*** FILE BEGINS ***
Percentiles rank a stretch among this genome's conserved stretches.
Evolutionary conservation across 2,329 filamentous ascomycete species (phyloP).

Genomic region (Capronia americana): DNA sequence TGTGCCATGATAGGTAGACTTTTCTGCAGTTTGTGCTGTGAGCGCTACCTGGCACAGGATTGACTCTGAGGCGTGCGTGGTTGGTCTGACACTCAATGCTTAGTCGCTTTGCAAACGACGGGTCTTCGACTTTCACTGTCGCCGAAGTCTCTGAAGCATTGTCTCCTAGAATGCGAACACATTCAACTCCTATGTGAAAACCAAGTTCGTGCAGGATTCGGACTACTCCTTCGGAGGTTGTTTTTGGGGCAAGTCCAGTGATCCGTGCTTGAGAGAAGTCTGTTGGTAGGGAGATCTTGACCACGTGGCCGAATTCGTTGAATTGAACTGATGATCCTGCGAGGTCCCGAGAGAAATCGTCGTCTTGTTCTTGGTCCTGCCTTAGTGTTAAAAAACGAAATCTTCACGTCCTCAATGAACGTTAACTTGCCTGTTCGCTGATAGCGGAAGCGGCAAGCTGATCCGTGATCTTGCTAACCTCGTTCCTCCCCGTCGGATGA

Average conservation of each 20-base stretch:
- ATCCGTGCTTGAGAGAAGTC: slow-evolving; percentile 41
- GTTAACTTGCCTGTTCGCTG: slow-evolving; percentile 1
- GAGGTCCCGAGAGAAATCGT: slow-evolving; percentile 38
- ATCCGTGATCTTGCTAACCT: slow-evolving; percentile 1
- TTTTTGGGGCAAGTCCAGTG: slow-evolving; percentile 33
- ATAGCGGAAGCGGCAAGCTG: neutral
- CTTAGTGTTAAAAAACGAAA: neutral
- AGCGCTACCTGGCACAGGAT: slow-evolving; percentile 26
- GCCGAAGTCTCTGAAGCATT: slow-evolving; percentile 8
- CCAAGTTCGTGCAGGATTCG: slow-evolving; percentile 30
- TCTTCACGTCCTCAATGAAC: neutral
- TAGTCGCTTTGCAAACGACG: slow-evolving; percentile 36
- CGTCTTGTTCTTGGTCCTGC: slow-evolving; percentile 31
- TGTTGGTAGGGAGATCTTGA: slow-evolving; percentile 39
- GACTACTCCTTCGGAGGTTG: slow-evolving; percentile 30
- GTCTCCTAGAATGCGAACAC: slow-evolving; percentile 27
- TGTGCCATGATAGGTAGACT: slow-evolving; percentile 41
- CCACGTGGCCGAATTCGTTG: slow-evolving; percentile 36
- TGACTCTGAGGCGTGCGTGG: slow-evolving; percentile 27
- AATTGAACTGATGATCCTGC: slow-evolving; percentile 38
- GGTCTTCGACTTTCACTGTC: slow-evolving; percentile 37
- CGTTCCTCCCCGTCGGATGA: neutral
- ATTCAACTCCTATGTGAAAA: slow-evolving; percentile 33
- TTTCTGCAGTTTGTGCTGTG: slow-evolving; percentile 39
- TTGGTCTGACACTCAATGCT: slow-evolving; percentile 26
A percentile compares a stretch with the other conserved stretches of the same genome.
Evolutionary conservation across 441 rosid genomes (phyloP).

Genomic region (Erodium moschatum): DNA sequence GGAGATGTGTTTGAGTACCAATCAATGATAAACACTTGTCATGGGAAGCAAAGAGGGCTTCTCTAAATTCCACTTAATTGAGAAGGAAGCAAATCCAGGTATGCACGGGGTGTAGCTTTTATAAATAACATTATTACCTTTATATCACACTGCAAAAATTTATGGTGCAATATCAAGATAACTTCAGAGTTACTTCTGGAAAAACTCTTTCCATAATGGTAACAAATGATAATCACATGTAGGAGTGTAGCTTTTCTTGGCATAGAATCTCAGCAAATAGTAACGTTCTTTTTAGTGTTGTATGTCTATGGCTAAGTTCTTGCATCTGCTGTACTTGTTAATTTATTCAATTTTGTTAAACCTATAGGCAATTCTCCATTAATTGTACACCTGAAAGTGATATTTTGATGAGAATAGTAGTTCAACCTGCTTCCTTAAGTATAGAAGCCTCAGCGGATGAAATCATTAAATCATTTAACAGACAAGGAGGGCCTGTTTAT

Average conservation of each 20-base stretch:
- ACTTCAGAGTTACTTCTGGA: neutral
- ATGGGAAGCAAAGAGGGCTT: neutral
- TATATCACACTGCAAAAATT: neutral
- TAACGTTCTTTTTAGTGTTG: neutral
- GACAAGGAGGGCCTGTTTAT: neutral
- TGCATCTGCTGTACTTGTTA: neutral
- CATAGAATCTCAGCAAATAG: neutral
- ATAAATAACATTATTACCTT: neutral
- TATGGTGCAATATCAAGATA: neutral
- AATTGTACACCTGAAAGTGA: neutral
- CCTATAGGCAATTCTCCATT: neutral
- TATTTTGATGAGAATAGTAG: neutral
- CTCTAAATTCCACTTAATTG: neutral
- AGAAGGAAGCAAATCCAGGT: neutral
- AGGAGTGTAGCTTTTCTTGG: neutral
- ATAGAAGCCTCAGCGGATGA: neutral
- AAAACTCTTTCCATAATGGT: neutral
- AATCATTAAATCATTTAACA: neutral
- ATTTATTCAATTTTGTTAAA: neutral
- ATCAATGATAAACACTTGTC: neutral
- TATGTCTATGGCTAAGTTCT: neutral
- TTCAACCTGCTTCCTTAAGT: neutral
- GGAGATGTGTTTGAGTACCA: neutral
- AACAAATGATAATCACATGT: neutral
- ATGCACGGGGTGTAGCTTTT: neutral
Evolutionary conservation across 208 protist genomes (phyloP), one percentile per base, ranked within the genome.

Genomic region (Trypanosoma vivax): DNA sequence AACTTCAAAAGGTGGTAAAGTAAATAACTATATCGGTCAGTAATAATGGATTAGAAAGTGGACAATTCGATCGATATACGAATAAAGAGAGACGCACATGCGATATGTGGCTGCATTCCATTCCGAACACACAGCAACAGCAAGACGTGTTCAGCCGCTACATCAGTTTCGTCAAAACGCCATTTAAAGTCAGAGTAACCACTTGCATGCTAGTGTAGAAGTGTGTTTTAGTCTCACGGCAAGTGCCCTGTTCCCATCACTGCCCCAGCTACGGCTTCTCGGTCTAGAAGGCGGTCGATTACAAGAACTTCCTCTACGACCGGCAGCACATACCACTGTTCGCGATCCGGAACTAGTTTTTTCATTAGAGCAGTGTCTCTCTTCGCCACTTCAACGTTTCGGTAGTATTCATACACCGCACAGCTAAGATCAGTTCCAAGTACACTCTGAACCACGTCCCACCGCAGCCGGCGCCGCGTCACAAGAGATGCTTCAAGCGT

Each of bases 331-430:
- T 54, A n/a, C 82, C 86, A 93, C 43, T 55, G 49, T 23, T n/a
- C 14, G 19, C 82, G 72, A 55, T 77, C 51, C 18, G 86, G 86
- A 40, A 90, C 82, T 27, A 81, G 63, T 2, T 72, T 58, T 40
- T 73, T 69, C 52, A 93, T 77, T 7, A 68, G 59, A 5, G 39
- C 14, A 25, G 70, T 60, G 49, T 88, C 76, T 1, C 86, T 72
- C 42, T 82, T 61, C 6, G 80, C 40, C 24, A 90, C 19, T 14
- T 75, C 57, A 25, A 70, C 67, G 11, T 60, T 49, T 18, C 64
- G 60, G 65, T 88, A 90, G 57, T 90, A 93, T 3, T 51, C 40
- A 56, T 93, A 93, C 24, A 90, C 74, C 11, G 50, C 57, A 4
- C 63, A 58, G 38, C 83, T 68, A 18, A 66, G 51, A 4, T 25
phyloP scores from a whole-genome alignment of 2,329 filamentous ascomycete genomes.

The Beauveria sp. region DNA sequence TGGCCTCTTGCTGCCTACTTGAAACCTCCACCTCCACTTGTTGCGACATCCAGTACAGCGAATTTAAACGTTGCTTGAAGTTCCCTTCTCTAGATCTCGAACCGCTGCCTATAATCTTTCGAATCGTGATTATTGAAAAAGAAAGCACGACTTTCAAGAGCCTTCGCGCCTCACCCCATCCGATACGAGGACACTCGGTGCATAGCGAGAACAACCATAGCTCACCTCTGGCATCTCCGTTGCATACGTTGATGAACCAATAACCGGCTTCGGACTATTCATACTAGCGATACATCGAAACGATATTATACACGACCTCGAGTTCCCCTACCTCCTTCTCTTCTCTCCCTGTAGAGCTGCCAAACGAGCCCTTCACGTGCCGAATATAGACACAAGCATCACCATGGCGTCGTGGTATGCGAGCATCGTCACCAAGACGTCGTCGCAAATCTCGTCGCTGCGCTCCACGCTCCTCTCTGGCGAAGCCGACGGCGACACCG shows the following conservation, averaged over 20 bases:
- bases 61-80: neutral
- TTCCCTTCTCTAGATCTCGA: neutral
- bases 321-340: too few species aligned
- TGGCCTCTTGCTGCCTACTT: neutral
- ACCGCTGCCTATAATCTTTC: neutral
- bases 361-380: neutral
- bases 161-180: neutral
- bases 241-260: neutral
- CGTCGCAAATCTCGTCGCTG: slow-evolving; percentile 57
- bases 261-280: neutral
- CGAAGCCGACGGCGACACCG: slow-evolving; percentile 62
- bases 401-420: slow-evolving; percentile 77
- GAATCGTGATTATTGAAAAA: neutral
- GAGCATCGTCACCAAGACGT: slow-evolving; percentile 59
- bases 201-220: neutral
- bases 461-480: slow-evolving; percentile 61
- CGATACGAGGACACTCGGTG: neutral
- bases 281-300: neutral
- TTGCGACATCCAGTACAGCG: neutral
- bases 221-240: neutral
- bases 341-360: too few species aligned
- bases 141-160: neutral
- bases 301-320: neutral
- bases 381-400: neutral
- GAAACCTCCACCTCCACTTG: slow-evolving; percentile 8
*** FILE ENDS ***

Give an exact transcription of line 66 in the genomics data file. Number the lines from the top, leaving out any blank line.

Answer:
- C 14, A 25, G 70, T 60, G 49, T 88, C 76, T 1, C 86, T 72